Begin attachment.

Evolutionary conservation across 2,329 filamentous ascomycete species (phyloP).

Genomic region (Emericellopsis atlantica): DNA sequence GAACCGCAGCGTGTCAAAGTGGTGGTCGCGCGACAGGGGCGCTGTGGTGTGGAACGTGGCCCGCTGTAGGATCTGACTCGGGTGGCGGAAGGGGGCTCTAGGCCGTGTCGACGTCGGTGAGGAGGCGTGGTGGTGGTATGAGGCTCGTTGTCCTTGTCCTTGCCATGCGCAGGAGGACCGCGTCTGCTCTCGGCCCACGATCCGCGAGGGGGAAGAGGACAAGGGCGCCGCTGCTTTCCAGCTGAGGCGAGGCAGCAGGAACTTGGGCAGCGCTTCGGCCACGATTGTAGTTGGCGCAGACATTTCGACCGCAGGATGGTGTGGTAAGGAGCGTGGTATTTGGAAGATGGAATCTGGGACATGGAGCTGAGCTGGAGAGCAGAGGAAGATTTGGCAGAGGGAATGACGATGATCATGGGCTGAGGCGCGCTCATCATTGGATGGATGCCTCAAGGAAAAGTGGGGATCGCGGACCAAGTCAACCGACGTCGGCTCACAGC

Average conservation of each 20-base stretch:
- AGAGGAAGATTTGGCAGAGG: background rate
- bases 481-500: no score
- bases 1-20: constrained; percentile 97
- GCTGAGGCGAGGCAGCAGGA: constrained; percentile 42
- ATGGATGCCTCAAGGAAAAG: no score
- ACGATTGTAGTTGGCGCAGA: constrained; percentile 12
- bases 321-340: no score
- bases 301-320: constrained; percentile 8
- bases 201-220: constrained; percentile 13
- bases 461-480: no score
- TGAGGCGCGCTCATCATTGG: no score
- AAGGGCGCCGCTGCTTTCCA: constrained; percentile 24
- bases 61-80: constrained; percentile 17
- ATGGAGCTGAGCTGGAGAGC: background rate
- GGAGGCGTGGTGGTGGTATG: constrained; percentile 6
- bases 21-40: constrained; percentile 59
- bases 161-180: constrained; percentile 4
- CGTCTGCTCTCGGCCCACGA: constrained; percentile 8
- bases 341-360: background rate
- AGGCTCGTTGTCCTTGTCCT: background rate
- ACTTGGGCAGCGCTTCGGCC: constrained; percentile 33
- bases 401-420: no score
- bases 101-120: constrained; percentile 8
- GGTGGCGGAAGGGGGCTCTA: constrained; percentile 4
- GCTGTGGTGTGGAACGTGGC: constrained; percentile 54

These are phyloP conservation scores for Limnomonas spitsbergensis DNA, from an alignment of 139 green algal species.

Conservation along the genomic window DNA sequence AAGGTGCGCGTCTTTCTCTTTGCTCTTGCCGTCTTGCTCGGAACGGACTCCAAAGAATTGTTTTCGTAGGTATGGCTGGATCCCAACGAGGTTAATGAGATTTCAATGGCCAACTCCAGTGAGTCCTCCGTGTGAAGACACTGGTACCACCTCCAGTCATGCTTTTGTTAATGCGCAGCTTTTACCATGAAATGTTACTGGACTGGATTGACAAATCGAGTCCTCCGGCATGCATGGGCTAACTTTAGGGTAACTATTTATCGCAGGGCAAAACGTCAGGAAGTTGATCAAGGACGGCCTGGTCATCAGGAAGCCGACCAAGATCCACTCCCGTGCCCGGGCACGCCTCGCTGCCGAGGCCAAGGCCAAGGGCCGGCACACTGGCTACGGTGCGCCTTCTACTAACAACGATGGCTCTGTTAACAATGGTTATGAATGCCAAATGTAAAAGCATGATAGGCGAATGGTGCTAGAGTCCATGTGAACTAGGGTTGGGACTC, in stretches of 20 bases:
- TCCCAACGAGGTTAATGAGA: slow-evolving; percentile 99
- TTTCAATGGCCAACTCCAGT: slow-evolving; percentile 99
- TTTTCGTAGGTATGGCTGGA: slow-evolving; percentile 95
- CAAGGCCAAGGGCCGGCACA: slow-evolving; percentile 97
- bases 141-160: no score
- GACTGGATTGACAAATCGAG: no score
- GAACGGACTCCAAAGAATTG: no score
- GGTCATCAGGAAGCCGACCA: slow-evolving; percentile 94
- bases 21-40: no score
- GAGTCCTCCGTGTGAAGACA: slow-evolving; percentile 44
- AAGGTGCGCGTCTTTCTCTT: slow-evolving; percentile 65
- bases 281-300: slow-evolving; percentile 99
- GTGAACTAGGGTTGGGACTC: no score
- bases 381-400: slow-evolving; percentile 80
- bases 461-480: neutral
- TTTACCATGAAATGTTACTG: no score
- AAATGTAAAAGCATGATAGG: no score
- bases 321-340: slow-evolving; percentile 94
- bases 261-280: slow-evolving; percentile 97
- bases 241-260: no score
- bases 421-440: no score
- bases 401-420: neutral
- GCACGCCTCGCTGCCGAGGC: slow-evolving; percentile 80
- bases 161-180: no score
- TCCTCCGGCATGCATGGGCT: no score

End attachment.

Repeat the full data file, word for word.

Evolutionary conservation across 2,329 filamentous ascomycete species (phyloP).

Genomic region (Emericellopsis atlantica): DNA sequence GAACCGCAGCGTGTCAAAGTGGTGGTCGCGCGACAGGGGCGCTGTGGTGTGGAACGTGGCCCGCTGTAGGATCTGACTCGGGTGGCGGAAGGGGGCTCTAGGCCGTGTCGACGTCGGTGAGGAGGCGTGGTGGTGGTATGAGGCTCGTTGTCCTTGTCCTTGCCATGCGCAGGAGGACCGCGTCTGCTCTCGGCCCACGATCCGCGAGGGGGAAGAGGACAAGGGCGCCGCTGCTTTCCAGCTGAGGCGAGGCAGCAGGAACTTGGGCAGCGCTTCGGCCACGATTGTAGTTGGCGCAGACATTTCGACCGCAGGATGGTGTGGTAAGGAGCGTGGTATTTGGAAGATGGAATCTGGGACATGGAGCTGAGCTGGAGAGCAGAGGAAGATTTGGCAGAGGGAATGACGATGATCATGGGCTGAGGCGCGCTCATCATTGGATGGATGCCTCAAGGAAAAGTGGGGATCGCGGACCAAGTCAACCGACGTCGGCTCACAGC

Average conservation of each 20-base stretch:
- AGAGGAAGATTTGGCAGAGG: background rate
- bases 481-500: no score
- bases 1-20: constrained; percentile 97
- GCTGAGGCGAGGCAGCAGGA: constrained; percentile 42
- ATGGATGCCTCAAGGAAAAG: no score
- ACGATTGTAGTTGGCGCAGA: constrained; percentile 12
- bases 321-340: no score
- bases 301-320: constrained; percentile 8
- bases 201-220: constrained; percentile 13
- bases 461-480: no score
- TGAGGCGCGCTCATCATTGG: no score
- AAGGGCGCCGCTGCTTTCCA: constrained; percentile 24
- bases 61-80: constrained; percentile 17
- ATGGAGCTGAGCTGGAGAGC: background rate
- GGAGGCGTGGTGGTGGTATG: constrained; percentile 6
- bases 21-40: constrained; percentile 59
- bases 161-180: constrained; percentile 4
- CGTCTGCTCTCGGCCCACGA: constrained; percentile 8
- bases 341-360: background rate
- AGGCTCGTTGTCCTTGTCCT: background rate
- ACTTGGGCAGCGCTTCGGCC: constrained; percentile 33
- bases 401-420: no score
- bases 101-120: constrained; percentile 8
- GGTGGCGGAAGGGGGCTCTA: constrained; percentile 4
- GCTGTGGTGTGGAACGTGGC: constrained; percentile 54

These are phyloP conservation scores for Limnomonas spitsbergensis DNA, from an alignment of 139 green algal species.

Conservation along the genomic window DNA sequence AAGGTGCGCGTCTTTCTCTTTGCTCTTGCCGTCTTGCTCGGAACGGACTCCAAAGAATTGTTTTCGTAGGTATGGCTGGATCCCAACGAGGTTAATGAGATTTCAATGGCCAACTCCAGTGAGTCCTCCGTGTGAAGACACTGGTACCACCTCCAGTCATGCTTTTGTTAATGCGCAGCTTTTACCATGAAATGTTACTGGACTGGATTGACAAATCGAGTCCTCCGGCATGCATGGGCTAACTTTAGGGTAACTATTTATCGCAGGGCAAAACGTCAGGAAGTTGATCAAGGACGGCCTGGTCATCAGGAAGCCGACCAAGATCCACTCCCGTGCCCGGGCACGCCTCGCTGCCGAGGCCAAGGCCAAGGGCCGGCACACTGGCTACGGTGCGCCTTCTACTAACAACGATGGCTCTGTTAACAATGGTTATGAATGCCAAATGTAAAAGCATGATAGGCGAATGGTGCTAGAGTCCATGTGAACTAGGGTTGGGACTC, in stretches of 20 bases:
- TCCCAACGAGGTTAATGAGA: slow-evolving; percentile 99
- TTTCAATGGCCAACTCCAGT: slow-evolving; percentile 99
- TTTTCGTAGGTATGGCTGGA: slow-evolving; percentile 95
- CAAGGCCAAGGGCCGGCACA: slow-evolving; percentile 97
- bases 141-160: no score
- GACTGGATTGACAAATCGAG: no score
- GAACGGACTCCAAAGAATTG: no score
- GGTCATCAGGAAGCCGACCA: slow-evolving; percentile 94
- bases 21-40: no score
- GAGTCCTCCGTGTGAAGACA: slow-evolving; percentile 44
- AAGGTGCGCGTCTTTCTCTT: slow-evolving; percentile 65
- bases 281-300: slow-evolving; percentile 99
- GTGAACTAGGGTTGGGACTC: no score
- bases 381-400: slow-evolving; percentile 80
- bases 461-480: neutral
- TTTACCATGAAATGTTACTG: no score
- AAATGTAAAAGCATGATAGG: no score
- bases 321-340: slow-evolving; percentile 94
- bases 261-280: slow-evolving; percentile 97
- bases 241-260: no score
- bases 421-440: no score
- bases 401-420: neutral
- GCACGCCTCGCTGCCGAGGC: slow-evolving; percentile 80
- bases 161-180: no score
- TCCTCCGGCATGCATGGGCT: no score